Anscombe’s Quartet

Anscombe’s quartet is a brilliant idea that shows the importance and convenience of visual representation of data.

Anscombe’s quartet has four datasets. The values of each dataset are shown below.

x1 = [10, 8, 13, 9, 11, 14, 6, 4, 12, 7, 5]
y1 = [8.04, 6.95, 7.58, 8.81, 8.33, 9.96, 7.24, 4.26, 10.84, 4.82, 5.68]

x2 = [10.0, 8.0, 13.0, 9.0, 11.0, 14.0, 6.0, 4.0, 12.0, 7.0, 5.0]
y2 = [9.14, 8.14, 8.74, 8.77, 9.26, 8.1, 6.13, 3.1, 9.13, 7.26, 4.74]

x3 = [10.0, 8.0, 13.0, 9.0, 11.0, 14.0, 6.0, 4.0, 12.0, 7.0, 5.0], 
y3 = [7.46, 6.77, 12.74, 7.11, 7.81, 8.84, 6.08, 5.39, 8.15, 6.42, 5.73]

x4 = [8.0, 8.0, 8.0, 8.0, 8.0, 8.0, 8.0, 19.0, 8.0, 8.0, 8.0], 
y4 = [6.58, 5.76, 7.71, 8.84, 8.47, 7.04, 5.25, 12.5, 5.56, 7.91, 6.89]

These datasets seems to be quite different. But they are quite similar statistically speaking.

  1. The averages of x and y are 9.0 and 7.5, respectively.
  2. The variances of x and y are 3.162 and 1.937 respectively.
  3. They even fit to the same linear line $y = 0.5 x + 3$ with the same least square loss.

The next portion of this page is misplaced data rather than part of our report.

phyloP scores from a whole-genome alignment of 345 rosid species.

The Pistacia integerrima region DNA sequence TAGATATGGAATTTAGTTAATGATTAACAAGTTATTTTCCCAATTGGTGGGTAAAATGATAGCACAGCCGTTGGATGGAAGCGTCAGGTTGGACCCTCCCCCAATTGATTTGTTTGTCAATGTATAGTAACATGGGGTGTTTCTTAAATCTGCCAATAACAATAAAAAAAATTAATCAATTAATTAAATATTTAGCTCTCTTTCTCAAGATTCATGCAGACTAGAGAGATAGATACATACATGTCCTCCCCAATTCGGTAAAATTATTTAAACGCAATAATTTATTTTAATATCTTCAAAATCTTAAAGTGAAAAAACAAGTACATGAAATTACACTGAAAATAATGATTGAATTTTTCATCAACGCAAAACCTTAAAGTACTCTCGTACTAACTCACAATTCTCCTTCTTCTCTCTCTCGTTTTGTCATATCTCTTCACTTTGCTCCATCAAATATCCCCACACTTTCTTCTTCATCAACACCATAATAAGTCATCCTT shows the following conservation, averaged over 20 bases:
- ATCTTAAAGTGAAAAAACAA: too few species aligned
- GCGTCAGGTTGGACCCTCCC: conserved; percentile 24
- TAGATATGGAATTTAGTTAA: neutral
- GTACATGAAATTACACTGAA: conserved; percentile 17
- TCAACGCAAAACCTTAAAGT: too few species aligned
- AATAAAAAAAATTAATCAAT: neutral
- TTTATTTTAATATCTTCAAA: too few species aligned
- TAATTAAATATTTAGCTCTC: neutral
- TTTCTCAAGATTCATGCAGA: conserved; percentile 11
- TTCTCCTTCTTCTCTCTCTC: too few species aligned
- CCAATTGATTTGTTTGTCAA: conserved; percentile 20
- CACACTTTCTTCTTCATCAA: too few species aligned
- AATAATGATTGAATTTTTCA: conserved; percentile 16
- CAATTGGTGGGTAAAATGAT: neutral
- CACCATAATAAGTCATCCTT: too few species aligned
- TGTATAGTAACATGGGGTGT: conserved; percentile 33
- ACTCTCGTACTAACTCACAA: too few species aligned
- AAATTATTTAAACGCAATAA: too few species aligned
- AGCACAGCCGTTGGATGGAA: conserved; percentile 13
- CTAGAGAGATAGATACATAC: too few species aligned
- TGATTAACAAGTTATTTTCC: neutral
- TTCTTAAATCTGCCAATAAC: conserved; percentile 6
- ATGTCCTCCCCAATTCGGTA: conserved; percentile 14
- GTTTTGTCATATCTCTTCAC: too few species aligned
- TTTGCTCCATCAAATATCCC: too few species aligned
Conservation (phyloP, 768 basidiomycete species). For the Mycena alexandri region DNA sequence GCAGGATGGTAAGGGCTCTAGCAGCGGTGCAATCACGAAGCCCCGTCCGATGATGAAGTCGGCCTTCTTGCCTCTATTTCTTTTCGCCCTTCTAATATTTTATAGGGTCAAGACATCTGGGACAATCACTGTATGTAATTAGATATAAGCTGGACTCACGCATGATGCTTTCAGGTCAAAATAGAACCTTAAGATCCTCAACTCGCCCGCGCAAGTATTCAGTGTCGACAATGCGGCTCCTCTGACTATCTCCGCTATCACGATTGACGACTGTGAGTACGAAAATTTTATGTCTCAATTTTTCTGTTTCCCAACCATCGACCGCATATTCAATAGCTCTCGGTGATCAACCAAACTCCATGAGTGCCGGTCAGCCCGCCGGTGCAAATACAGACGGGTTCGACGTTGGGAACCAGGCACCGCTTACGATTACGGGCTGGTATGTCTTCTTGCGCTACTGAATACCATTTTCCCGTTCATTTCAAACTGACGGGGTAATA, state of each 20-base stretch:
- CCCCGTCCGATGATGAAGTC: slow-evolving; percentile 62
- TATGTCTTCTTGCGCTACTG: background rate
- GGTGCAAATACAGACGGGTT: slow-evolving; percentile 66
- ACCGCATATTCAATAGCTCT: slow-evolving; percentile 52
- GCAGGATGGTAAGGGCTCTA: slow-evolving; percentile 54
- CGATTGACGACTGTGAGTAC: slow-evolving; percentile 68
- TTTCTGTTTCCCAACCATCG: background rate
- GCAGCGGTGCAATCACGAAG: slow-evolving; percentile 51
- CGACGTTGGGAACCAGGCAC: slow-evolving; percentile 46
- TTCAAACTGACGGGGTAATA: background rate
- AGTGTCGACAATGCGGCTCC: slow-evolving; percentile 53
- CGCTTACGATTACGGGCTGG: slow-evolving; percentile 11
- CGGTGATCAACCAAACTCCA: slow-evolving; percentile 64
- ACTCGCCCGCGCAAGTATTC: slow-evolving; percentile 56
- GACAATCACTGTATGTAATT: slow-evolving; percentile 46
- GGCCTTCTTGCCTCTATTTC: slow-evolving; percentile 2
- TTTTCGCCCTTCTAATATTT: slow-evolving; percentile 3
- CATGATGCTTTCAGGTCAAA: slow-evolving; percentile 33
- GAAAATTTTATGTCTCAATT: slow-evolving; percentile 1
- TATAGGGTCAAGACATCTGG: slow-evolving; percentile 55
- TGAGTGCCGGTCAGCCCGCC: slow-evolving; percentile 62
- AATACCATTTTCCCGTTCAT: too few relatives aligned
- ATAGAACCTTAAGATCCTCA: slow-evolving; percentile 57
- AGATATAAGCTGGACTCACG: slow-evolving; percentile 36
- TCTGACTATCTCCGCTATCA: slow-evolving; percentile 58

However, we immediately spot the differences between them when we visualize them in a coordinate system.

What are the differences between the datasets?

There are probably a million different ways to tell them apart. A very simple calculation is the percentile. For example, the medians of the x data are (9.0, 9.0, 9.0, 8.0). The medians of the y data are (7.58, 8.14, 7.11, 7.04).

Here we simply plot the box plots. This tells us that some of the data is quite skewed.

There are many insights from this example. But the most important one is that we should plot out the data every time we are working on EDA. Even when visualization is not a choice at the moment, we usually calculate more statistical measures. For example, we calculate the mean and median together as centroids to get a feeling of how skewed the data is.